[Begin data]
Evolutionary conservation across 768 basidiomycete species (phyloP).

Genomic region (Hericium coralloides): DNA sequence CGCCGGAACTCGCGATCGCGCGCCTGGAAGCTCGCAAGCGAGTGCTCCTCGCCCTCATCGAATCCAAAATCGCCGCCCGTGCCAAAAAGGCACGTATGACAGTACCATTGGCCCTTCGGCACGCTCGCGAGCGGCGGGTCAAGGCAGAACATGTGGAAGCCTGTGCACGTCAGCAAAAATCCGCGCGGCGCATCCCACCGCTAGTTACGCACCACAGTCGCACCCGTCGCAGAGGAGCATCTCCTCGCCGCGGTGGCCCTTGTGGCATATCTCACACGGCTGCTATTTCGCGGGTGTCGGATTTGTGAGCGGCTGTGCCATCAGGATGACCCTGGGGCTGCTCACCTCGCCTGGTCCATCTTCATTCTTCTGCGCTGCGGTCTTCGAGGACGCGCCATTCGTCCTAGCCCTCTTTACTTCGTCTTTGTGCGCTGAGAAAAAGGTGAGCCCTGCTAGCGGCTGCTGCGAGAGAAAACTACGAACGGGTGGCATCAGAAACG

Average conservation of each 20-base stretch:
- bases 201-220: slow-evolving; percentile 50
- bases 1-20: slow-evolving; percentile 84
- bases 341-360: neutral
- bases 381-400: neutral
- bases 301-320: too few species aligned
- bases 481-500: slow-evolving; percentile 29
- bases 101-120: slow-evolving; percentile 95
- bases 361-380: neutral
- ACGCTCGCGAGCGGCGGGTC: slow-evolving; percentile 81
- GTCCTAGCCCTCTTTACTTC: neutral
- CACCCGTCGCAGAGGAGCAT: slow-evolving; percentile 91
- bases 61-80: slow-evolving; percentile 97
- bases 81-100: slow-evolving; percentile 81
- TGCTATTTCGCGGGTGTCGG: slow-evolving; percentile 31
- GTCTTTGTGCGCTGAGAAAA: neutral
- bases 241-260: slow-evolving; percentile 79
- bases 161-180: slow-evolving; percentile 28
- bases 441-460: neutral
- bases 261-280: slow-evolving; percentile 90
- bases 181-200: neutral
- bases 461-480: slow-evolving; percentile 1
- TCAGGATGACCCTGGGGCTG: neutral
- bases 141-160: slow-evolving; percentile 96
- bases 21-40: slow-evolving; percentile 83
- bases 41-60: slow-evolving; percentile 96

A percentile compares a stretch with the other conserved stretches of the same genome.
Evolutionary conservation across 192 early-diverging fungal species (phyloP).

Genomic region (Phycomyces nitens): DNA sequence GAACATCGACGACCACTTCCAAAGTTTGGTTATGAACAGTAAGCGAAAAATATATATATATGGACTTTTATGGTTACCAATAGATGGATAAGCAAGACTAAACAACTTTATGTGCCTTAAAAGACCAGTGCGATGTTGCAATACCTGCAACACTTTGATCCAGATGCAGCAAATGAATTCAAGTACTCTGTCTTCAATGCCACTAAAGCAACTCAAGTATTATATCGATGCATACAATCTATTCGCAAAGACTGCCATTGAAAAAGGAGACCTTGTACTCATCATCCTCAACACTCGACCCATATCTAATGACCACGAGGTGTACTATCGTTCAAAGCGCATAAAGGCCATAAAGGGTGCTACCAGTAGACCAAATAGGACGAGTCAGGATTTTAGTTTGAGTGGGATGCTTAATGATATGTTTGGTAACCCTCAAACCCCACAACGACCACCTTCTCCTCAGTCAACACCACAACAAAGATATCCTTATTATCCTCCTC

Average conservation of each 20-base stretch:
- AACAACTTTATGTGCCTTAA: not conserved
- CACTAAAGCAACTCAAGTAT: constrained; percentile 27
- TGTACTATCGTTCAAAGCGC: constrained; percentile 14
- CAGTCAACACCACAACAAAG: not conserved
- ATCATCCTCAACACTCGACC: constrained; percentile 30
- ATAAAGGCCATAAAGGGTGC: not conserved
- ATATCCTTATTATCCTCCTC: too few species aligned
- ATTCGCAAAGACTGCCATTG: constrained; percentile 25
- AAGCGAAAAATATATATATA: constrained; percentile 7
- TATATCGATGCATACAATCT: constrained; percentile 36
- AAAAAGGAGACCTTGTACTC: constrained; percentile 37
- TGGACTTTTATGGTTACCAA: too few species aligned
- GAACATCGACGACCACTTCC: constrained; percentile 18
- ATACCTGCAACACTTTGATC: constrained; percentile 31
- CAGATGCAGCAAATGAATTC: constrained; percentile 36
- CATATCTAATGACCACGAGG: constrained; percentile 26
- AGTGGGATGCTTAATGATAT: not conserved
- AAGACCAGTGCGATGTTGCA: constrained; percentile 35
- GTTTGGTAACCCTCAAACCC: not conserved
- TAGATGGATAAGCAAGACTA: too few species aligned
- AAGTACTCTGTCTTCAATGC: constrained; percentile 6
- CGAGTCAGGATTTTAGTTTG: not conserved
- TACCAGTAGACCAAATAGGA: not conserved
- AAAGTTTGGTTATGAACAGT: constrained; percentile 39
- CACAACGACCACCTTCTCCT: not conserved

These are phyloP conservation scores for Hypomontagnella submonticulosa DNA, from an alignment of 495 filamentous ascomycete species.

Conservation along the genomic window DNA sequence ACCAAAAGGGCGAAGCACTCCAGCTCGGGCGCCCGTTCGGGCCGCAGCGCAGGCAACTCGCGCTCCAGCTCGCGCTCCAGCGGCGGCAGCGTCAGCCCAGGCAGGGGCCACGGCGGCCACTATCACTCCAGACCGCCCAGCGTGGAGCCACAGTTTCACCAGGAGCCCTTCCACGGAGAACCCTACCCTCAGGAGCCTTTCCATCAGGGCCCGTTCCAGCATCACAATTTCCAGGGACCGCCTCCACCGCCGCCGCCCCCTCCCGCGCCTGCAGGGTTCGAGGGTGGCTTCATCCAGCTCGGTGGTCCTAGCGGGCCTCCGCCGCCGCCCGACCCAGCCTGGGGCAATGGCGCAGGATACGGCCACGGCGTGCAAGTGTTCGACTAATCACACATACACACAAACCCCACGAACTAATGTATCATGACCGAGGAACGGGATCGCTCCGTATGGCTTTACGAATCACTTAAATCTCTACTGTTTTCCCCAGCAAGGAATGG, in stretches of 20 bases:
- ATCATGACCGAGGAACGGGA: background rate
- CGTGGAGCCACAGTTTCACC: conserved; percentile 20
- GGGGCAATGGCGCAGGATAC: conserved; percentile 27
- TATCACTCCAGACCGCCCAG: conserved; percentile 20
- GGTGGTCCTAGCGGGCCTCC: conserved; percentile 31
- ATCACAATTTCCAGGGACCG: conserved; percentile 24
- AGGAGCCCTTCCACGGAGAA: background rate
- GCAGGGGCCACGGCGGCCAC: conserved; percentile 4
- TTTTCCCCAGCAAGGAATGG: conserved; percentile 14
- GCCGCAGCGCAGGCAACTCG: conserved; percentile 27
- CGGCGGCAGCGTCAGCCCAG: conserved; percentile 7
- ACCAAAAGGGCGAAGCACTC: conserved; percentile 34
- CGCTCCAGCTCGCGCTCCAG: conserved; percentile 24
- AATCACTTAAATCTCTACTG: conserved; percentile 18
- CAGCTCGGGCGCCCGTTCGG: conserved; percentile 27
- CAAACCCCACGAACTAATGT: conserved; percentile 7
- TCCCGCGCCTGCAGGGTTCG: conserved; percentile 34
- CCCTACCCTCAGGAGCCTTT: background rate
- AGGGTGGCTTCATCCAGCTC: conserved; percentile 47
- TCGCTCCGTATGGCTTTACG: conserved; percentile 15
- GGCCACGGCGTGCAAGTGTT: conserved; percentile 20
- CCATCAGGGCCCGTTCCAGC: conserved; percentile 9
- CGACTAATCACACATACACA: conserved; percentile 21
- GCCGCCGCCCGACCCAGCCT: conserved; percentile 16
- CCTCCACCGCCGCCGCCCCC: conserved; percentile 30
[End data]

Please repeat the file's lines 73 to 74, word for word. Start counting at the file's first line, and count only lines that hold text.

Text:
- AATCACTTAAATCTCTACTG: conserved; percentile 18
- CAGCTCGGGCGCCCGTTCGG: conserved; percentile 27